- February 3rd, 2008
In the verge of the L Grammy Awards, I am thinking of music. Music as in playing music, recording music, the quality of music...
Not in the terms of the quality on new music, but rather in the way the record companies present it to us.
Yes, I am a terrible person and I don't think that the MP3 format has a good sound quality. I agree that it has its uses, but IMHO MP3 is the tape of the digital era.
I don't know why I should care either. MP3 was created and backed by the Sound Recording Engineers (or most of them, anyway) because the record companies, the recording studios, etc etc pressed hard. I don't think I have ever remember the music industry admitting they have had a good year. In this industry, if you read the specialized media, every year is a battle.
I remember it as if it was yesterday. I was a subscriber of Mix magazine by the mid nineties. Everybody welcomed ISDN lines because it allowed studio-to-studio connection with CD quality in real time (for you tech nerds, it supported real time 16-bit, 44.1Khz between two separated locations. And by separated I mean, the artist could be in a studio in Berlin, Germany, and recording in a studio in NYC, US).
The record companies loved that; they thought it would cut the studio time cost, and the cost of bringing the artist to NYC from Berlin.
Then, when the internet started exploding, they thought that audio compression could lessen costs some more. Now, as far as I remember, there has always been two schools of thought regarding audio compression, the "ok-let's-do-it-because-normal-John-Doe-will-not-ever-notice-and-or-care" school (thus motivating the release of the MiniDisc and DDC audio formats) and the "audio-on-a-CD-is-already-compressed-and-music-doesn't-sound-as-warm-as-on-a-vinyl-so-why-screw-it-up-any-further" school.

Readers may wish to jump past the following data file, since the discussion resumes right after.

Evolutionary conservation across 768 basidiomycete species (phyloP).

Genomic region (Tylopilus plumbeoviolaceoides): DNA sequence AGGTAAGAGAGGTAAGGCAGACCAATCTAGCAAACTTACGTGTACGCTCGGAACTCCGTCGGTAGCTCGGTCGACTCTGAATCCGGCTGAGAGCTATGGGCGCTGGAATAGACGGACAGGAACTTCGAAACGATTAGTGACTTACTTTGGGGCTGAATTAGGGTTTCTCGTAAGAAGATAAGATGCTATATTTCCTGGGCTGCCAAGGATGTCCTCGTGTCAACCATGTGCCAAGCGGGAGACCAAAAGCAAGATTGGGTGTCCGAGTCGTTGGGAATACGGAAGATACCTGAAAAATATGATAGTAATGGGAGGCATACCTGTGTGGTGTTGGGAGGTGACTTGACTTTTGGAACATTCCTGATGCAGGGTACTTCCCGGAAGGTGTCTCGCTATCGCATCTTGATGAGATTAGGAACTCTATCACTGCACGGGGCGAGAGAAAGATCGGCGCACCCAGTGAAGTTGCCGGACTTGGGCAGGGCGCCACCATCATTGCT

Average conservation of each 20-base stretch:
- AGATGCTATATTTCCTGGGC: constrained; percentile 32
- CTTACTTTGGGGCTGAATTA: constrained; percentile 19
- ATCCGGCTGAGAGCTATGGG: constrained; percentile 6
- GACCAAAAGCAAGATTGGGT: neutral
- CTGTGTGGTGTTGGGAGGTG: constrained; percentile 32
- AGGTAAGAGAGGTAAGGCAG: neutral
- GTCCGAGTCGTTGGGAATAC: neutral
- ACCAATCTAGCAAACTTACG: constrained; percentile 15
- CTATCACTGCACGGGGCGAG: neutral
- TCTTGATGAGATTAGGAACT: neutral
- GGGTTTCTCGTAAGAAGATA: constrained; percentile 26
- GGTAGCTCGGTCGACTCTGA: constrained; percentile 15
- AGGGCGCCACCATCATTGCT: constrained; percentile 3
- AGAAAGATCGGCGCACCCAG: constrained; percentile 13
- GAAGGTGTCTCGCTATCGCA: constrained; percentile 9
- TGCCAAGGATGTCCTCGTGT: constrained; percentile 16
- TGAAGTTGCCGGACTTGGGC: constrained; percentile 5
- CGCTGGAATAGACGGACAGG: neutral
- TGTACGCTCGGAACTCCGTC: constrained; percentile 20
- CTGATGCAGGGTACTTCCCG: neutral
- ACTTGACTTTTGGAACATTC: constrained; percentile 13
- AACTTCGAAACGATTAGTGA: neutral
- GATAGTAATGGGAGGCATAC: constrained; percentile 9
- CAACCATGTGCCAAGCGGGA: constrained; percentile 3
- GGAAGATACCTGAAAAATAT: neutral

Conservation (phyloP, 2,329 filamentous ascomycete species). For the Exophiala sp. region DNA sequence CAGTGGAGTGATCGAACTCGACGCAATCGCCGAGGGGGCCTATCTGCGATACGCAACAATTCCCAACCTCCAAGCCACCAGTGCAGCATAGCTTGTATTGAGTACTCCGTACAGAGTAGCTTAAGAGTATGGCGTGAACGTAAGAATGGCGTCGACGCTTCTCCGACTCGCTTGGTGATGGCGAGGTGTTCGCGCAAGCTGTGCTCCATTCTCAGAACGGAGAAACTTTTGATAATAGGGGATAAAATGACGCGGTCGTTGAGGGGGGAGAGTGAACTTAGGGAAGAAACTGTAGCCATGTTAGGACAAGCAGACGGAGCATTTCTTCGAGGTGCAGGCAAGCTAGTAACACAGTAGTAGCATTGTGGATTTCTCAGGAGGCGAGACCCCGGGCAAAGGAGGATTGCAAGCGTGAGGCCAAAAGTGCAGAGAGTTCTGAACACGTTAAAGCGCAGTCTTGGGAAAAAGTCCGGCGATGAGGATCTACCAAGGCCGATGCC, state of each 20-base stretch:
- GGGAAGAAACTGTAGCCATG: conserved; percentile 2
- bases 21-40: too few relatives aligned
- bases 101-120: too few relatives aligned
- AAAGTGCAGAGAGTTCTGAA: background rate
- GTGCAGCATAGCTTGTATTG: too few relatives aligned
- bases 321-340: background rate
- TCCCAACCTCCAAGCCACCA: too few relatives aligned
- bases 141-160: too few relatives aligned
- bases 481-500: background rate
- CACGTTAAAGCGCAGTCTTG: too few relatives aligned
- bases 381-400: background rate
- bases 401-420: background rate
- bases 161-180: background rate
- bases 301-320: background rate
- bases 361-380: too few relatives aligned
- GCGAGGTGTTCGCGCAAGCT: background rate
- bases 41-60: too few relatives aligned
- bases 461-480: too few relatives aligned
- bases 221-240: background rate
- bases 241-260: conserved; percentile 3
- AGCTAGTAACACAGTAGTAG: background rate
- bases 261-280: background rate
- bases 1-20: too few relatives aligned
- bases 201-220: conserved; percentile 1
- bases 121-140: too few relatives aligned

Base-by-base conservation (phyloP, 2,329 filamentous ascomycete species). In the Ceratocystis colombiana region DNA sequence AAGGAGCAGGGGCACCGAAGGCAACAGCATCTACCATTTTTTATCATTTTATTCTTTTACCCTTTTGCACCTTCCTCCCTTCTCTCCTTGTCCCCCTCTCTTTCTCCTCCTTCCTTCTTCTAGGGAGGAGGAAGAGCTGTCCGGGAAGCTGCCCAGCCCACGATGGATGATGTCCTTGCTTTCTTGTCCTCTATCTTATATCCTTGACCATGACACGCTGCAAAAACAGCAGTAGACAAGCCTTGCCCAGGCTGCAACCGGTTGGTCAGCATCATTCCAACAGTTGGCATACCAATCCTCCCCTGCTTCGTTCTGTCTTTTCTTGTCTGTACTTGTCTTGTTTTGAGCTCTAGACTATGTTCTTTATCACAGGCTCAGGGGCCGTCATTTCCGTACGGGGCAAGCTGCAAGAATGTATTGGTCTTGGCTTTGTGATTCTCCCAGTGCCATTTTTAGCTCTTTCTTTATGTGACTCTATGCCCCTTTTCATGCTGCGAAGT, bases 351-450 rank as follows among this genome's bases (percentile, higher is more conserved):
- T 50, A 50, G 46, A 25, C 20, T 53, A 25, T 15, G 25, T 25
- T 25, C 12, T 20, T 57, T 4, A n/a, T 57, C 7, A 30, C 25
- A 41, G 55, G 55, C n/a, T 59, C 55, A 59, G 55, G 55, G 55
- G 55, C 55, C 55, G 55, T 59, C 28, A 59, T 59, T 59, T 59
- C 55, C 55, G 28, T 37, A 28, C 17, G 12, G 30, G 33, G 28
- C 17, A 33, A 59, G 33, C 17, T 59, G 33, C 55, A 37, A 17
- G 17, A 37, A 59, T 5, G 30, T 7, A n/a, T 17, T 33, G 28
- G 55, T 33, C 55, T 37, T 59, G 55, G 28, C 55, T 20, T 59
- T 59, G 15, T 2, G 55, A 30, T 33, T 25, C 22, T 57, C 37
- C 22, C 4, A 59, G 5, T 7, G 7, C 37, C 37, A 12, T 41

The first school, thanks to the support of the record companies, unveiled the MP3 format, and embraced it. You are wondering if I am nuts, record companies embracing and supporting the MP3 format? What kind of drug am I in? Well, the truth is that they did it because greedy as they are they thought it could help cut costs in recording time: you record your stuff, compress it and send it via the internet to the studio where the producer will be. "Normal-John-Doe-will-not-ever-notice-the-difference", especially in those grunge projects. And, they thought further, if we support it, people will think that the sound quality is acceptable.
Well, guess what? You succeeded so much in your publicity that normal John Doe started ripping albums. And, you were right, it was/is a great format to send the music via the internet.
And, they were so succesful in doing so that all of them got audio compression on Video DVD's to be a standard: most people doesn't know that sound on a DVD is compressed into a format that is MP3's cousin... That's how you can get 5 sudio channels in different languages out of a DVD.
As for the second school, they couldn't wait to the release of a format that would surpass the CD quality. At the time, it could be either DVD Audio or Super CD. They (we) thought that sound quality would sell any of the two formats away... But here are two problems: format wars (seriously guys, why couldn't you just have supported one of the formats?) and... "normal-John-Doe-doesn't-ever-notice-the-difference". It's hard to sell something to somebody if that somebody is more than happy with what there is. And we are talking about people who really think MP3s sound like CDs.